Fuck,’ he says, closing his eyes, reaching up to swipe at his face, scrub at his eyes. This isn´t why I came here. I don´t even know why I came here.’
No, that´s not true,’ he says, leaning forward and taking hold of the gravestone, like Obadiah had done to him twenty years ago, trying to shake sense into him. Because I didn´t know Obie was this kind of man. I didn´t know he was the kind of man that could do this. That could kill his best friend´s son. That could double deal to the enemy.
And the fact that I didn´t know this, Pop, the fact that I didn´t know he was that kind of man, it´s really fucking me up,’ he says, and a single, lone tear finds its way down his cheek and he doesn´t even notice it. Because if I didn´t know this about him, then I don´t know I don´t, I really, I have no clue if were you?’
And that just makes me the most awful, horrible, ungrateful son in the history of the world,’ he says, letting his fingers graze over the stone in front of him, vision hazy and blurred, chest heaving on sobs that he won´t let come. I hate him for that.’
I was angry at him, angry, livid, furious, hurt, betrayed that he was double dealing, that he stabbed me in the back. It destroyed me, that he contracted my would-be assassins. But this. For making me doubt you,’ he says, not closing his eyes, because if he does he´ll see his father´s betrayed face. For making me doubt you, I hate him.’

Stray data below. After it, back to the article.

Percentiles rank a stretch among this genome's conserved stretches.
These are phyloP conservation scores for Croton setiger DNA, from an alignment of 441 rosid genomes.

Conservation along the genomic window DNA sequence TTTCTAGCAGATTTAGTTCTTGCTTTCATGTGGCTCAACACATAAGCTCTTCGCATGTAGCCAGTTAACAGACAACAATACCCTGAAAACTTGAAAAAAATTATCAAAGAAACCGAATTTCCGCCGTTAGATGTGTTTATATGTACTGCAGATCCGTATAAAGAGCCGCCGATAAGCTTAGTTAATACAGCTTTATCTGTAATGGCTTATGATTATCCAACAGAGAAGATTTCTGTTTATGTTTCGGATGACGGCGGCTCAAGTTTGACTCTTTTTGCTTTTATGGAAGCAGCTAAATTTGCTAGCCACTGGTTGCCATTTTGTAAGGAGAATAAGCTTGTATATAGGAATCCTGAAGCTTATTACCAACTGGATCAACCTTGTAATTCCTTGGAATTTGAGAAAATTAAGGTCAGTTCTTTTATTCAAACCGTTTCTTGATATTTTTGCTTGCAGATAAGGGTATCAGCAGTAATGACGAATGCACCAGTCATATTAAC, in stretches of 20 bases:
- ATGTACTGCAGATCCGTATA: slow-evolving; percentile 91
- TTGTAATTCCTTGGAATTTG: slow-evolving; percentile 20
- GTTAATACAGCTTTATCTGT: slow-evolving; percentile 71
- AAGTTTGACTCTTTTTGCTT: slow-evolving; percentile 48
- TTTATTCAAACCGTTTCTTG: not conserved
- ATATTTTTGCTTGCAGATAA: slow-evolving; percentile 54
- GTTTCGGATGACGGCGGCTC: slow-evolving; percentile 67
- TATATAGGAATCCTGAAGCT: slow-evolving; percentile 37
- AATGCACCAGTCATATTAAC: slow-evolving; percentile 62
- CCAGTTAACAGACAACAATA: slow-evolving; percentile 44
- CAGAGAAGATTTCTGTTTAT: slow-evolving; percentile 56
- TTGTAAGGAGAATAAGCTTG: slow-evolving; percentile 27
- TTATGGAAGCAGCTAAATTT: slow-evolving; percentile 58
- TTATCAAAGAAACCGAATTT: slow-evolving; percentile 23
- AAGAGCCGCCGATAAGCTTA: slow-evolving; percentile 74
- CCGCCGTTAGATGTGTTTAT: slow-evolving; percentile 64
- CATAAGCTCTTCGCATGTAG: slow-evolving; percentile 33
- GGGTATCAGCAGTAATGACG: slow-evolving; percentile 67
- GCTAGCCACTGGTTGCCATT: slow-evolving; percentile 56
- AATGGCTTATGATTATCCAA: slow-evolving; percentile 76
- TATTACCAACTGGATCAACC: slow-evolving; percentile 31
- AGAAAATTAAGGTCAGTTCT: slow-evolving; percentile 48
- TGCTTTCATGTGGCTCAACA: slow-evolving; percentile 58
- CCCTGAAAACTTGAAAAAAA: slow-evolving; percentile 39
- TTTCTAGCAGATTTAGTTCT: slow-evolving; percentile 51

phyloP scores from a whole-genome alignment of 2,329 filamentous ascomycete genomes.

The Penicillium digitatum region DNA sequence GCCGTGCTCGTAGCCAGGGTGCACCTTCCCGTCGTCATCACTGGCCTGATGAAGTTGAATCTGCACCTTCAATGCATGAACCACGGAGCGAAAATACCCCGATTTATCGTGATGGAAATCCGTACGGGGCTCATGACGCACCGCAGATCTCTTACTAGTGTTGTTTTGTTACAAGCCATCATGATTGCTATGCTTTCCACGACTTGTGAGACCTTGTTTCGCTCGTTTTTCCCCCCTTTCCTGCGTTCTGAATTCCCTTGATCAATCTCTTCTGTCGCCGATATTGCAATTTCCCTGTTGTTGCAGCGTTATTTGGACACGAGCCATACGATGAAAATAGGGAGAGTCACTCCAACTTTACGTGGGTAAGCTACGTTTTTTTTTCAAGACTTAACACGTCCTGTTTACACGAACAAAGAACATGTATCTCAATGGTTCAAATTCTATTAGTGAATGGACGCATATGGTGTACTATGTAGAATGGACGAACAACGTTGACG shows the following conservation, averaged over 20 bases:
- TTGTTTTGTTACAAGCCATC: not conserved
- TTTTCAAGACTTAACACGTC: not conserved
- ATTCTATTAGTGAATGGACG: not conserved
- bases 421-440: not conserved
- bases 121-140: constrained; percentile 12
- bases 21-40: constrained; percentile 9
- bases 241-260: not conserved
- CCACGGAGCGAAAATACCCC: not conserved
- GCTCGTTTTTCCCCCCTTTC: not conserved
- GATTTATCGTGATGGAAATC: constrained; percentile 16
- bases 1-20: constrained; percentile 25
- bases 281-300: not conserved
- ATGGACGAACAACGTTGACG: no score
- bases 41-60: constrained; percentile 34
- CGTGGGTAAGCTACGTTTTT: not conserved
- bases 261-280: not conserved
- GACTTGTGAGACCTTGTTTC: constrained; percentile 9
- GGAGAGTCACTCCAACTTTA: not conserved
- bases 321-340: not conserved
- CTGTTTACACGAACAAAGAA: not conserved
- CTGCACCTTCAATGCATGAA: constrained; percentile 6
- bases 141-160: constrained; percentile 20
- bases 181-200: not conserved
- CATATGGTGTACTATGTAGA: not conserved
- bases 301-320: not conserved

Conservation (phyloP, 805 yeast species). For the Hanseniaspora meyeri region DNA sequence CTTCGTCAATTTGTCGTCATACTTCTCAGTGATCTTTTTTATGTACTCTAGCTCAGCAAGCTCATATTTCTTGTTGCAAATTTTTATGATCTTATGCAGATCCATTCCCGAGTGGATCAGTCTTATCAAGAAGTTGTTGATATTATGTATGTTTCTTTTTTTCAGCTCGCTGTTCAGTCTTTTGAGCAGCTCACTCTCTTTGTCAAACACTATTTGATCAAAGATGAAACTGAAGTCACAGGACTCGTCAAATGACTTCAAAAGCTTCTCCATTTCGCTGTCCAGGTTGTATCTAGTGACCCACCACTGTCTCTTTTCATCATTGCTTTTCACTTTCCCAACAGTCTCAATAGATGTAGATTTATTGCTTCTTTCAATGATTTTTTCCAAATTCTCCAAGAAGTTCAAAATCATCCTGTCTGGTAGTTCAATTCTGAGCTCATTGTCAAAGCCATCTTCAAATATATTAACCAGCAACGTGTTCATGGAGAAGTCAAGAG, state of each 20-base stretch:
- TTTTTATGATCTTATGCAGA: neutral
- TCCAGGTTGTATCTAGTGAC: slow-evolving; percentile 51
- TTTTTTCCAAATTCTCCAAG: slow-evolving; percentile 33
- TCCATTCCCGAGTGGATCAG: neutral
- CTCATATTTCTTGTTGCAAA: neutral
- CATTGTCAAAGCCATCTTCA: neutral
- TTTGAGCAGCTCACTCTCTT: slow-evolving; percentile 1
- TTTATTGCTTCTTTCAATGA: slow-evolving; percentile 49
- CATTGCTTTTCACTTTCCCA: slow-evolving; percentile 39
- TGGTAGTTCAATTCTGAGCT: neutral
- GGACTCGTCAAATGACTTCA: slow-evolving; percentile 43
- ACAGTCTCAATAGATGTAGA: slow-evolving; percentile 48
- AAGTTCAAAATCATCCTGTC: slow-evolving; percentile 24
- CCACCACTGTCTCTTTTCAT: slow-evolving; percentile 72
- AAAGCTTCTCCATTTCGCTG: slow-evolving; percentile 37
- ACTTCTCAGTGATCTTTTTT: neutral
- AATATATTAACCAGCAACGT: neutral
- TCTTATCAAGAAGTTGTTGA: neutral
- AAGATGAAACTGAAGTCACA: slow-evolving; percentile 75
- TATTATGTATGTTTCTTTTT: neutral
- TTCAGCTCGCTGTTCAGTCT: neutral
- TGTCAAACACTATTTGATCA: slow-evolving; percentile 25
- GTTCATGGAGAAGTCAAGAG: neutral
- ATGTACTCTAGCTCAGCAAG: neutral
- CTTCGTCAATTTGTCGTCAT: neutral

Standing he absently brushes the dirt from his pants, reaching down when he sees a stray pebble sitting at the bottom of his father´s gravestone. Putting it on top he lets his hand rest there and pretends that it´s his father´s shoulder for one moment.
I´m sorry, Pop,’ he says, smiling softly. I hope you knew I loved you. Still do.’
Happy looks at him when he arrives at the car and starts the engine before Tony´s even in the car. All good,’ he asks, casting him a sidelong glance.
Always is,’ Tony says, reaching over and smacking Happy´s leg. Drive, driver man.’
There was this woman just now, came over to borrow a lighter but I think it was just to check out the car,’ Happy says, turning onto the main road, grin lighting up his face. Shoulda seen the stems on her, sir. She was definitely your type.’
If Tony has a third favorite thing about Happy Hogan, it´s that he knows when to start talking again.